Flags, Fords, and Other Fallacies

The choir of First Baptist Church, Dallas sings “Make America Great Again” Saturday, June 1 at the Kennedy Center for the “Celebrate Freedom Rally.”

President Donald Trump spoke at a Dallas church Saturday following the choir performance of a song called “Make America Great Again.” And as the President addressed the audience, he made a comment that caused the entire room to erupt.

“In America,” said Trump, “we don’t worship government, we worship god.”

In response, everyone in the room stood clapping and started to chant, “God is great!”

Well, not really. What they actually chanted was “USA! USA!”

The interesting circumstances of that event should be noted as well. It was a church choir performing in a church building under the leadership and direction of church leaders, and at the center of this “Celebrate Freedom Rally”, was a politician there as a politician talking about politics.

Many Christians consider such a thing fairly normal.

The concern for blurring the line between love of God and the love of country could be traced back millennia but American exceptionalism has brought the issue to new heights. Now, the recent presidential election has often added more heat than light to current discussions.

Blatant mixing of faith with nationalism has long preceded recent developments. Probably the most obvious example is the presence of an American flag in houses of worship.

But what is it doing there?

Churches that do place an American flag within their spaces of worship often include the Christian flag as well. The sentiment, no doubt, is that the church is located within the United States, and is an American church, and therefore the flag is an appropriate representation of what the church is.

Of course, the argument goes, churches often recognize and celebrate established institutions like Mother’s Day and the marriage of a man and a woman. Can we celebrate every good thing except our country?

But there are problems with these arguments.

Imagine you are visiting a church, and at the front of the sanctuary you saw a banner that read, “God bless the Ford Motor Company!” Now, the church is located in a blue-collar town where a Ford plant hires a sizable portion of the population, and has been known to give generously to charitable locals causes, including a “Feed-the-Need” program ran by the church. The plant manager himself attends the church and tithes there.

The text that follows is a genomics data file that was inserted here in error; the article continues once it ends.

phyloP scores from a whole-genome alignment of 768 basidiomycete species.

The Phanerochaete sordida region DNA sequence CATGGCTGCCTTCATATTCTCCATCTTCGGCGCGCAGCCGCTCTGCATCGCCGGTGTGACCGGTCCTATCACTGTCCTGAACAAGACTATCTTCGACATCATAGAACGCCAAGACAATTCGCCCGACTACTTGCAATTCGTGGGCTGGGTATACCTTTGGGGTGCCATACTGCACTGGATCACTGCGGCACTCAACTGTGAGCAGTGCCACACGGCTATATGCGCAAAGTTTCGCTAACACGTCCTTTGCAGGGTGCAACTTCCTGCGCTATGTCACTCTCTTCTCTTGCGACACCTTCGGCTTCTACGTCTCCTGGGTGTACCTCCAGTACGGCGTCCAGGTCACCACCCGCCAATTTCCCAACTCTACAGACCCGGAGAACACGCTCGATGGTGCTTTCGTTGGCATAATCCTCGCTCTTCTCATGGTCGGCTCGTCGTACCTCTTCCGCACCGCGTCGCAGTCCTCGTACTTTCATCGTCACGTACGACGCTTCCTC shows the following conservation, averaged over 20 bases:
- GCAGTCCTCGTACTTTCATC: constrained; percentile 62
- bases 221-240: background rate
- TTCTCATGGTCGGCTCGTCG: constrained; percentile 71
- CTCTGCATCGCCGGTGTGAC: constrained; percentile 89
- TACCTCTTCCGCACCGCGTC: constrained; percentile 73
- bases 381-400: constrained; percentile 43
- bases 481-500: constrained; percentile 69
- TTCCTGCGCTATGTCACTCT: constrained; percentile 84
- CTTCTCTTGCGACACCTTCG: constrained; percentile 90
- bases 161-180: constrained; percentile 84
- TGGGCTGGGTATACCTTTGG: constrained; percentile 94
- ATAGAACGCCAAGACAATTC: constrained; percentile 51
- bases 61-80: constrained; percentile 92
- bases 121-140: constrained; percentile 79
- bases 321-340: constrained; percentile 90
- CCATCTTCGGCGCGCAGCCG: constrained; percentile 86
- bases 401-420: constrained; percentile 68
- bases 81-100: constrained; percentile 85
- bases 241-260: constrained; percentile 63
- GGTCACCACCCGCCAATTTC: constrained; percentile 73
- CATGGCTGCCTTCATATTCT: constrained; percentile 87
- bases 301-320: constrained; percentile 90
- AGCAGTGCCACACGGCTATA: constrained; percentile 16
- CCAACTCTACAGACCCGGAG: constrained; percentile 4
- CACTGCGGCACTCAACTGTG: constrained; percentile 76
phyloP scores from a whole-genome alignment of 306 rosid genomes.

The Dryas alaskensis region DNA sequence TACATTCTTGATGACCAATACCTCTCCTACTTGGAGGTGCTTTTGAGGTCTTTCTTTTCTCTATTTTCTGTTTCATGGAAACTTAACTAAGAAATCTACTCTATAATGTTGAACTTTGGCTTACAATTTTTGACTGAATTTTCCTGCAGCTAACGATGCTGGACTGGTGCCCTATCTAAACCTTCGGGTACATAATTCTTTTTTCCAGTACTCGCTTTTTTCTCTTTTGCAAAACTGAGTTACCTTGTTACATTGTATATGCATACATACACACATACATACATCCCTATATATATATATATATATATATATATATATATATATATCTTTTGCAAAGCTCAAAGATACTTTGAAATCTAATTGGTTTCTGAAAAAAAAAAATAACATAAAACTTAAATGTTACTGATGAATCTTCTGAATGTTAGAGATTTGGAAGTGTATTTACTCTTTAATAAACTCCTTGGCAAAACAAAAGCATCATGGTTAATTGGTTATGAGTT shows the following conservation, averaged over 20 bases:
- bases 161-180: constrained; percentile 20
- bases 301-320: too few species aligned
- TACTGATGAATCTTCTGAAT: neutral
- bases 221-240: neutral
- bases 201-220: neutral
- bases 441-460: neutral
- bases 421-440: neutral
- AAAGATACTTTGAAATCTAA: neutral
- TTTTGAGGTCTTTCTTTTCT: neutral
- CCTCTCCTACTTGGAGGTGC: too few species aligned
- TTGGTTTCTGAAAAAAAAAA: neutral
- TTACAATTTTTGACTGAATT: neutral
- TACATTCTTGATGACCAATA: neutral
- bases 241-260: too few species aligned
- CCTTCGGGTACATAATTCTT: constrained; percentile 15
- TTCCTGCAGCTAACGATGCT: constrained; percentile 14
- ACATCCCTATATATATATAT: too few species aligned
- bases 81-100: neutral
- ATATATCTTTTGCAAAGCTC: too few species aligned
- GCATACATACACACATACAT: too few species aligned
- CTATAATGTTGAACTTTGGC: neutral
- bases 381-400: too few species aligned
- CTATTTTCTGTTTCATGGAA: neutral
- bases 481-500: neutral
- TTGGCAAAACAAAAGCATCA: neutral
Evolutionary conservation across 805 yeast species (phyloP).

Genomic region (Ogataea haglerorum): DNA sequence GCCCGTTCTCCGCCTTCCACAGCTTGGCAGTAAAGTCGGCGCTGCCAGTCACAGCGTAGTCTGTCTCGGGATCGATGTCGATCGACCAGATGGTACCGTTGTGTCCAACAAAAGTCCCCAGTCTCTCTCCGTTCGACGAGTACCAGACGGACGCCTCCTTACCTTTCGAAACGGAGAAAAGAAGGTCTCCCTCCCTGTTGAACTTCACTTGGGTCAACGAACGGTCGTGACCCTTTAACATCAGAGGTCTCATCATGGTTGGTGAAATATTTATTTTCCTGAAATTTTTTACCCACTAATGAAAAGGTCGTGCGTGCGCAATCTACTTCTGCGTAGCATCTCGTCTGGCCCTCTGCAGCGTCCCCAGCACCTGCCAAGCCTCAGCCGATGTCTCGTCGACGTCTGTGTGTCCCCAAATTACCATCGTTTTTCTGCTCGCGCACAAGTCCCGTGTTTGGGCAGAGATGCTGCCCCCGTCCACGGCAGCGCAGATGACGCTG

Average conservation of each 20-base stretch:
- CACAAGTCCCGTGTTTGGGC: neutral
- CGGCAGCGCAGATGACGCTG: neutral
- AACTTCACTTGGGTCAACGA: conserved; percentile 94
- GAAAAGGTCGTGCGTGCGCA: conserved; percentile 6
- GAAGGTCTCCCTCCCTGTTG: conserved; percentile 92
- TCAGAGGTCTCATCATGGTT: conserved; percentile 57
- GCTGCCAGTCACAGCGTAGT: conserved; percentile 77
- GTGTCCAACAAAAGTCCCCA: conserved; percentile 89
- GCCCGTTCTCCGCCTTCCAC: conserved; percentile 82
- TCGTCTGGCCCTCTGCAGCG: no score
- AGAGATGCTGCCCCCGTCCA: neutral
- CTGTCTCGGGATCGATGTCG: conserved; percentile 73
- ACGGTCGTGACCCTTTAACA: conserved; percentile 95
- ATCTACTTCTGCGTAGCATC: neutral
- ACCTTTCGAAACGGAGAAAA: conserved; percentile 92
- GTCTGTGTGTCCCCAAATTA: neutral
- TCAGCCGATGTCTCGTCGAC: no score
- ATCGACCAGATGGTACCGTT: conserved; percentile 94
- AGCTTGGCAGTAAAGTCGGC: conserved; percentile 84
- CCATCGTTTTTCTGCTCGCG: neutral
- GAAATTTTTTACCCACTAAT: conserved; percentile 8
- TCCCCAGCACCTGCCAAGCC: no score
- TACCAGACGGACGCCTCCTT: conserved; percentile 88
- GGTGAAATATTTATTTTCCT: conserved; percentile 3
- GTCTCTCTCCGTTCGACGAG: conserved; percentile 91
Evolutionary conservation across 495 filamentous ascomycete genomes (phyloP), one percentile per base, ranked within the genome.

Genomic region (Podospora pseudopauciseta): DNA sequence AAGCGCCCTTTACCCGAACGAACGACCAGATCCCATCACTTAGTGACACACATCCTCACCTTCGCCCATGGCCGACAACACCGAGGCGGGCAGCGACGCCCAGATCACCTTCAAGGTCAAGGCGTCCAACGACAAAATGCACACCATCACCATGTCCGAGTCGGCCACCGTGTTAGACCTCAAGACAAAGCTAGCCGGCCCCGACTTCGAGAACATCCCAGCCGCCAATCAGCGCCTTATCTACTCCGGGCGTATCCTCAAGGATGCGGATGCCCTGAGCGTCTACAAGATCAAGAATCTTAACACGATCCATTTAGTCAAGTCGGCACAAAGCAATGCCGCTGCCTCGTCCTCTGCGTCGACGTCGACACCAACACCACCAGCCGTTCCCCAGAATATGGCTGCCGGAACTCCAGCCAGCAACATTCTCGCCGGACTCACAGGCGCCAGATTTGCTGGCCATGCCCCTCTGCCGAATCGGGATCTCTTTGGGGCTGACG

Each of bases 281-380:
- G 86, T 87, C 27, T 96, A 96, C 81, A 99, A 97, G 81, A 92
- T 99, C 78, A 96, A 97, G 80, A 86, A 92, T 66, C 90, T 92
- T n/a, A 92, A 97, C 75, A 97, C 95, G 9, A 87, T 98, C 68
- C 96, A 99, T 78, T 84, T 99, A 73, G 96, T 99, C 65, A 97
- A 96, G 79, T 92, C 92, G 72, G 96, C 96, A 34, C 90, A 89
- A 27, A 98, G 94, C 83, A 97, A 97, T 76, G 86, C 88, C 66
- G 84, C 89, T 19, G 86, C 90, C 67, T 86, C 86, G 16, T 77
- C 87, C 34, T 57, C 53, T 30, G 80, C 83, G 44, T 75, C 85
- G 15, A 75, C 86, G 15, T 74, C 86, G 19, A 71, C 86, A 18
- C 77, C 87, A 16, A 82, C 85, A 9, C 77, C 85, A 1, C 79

In much of every way, the church’s ability to serve the poor, preach the gospel, and continue in the city is a result of the Ford production plant’s continued success, and the people who attend the church receive employment and business from Ford. The congregation has an incredibly high regard for the company, and as such, everyone at the church has a Ford vehicle.

And as you arrive at this church on Sunday morning, you park your Toyota Camry between a couple of F-150’s and enter the building, taking a seat on a row dedicated to Henry Ford himself. You look up and, stretched across the stage, is that blue banner with white letters, “God bless the Ford Motor Company!”

And as the service begins, you read the bulletin and find out that it’s Ford Sunday, where the church celebrates how God has blessed them through the company’s presence and generosity over the decades. You open their hymnal to the assigned song, “Ford, the Beautiful” and sing, “Ford Motor Company! God shed his grace on thee!”

If you’ve heard about the good that Ford has done in the city, you can probably appreciate the church’s admiration, and can see that the impact of the company has been beneficial to the church and its people.

But something is terribly off. Such a church would come off as nearly cultish. Its conception of God is bound up almost entirely in its conception of Ford. Anyone who didn’t drive a Ford or perhaps —God forbid— worked for Chevrolet, would naturally feel alienated and distant from the community of this church.

This scenario is not too distant from how many churches blend Christianity and American nationalism.

Of course, patriotism and a love for one’s country is a good thing. Let’s sing songs about the Great American project, the sacrifice of those who gave their lives for our country, and the freedoms we enjoy. This 4th of July, let’s wear American Flag rompers, BBQ every kind of meat known to man, and blow up a bunch of fireworks (just not in the city limits please) in honor of the incredible blessings we have in the United States.

But none of that belongs in our gathered worship services.

Why? Because the church is a trans-national embassy. If an American, patriotic atheist feels more at home at a church than a Christian visiting from Brazil or Nigeria, something is wrong. If bowing the knee to Jesus Christ on Sunday morning first requires a tip of the hat to America, we’ve effectively added works (salvation by American allegiance) to the free grace of God in Christ.

Syncretism, or the blending of two or more systems of belief, is especially dangerous for Christianity when the system being blended with Christianity is itself a good thing. But as good as the American Project is (and no doubt it’s benefits have been denied to many groups of Americans), the Christian’s ultimate hope is not in the continued exceptionalism or even the existence of America.

Pledging one’s allegiance to Christ is what binds a church together. But the presence of an American flag or a patriotic song in a church context signifies an additional pledge of allegiance that the Bible never endorses.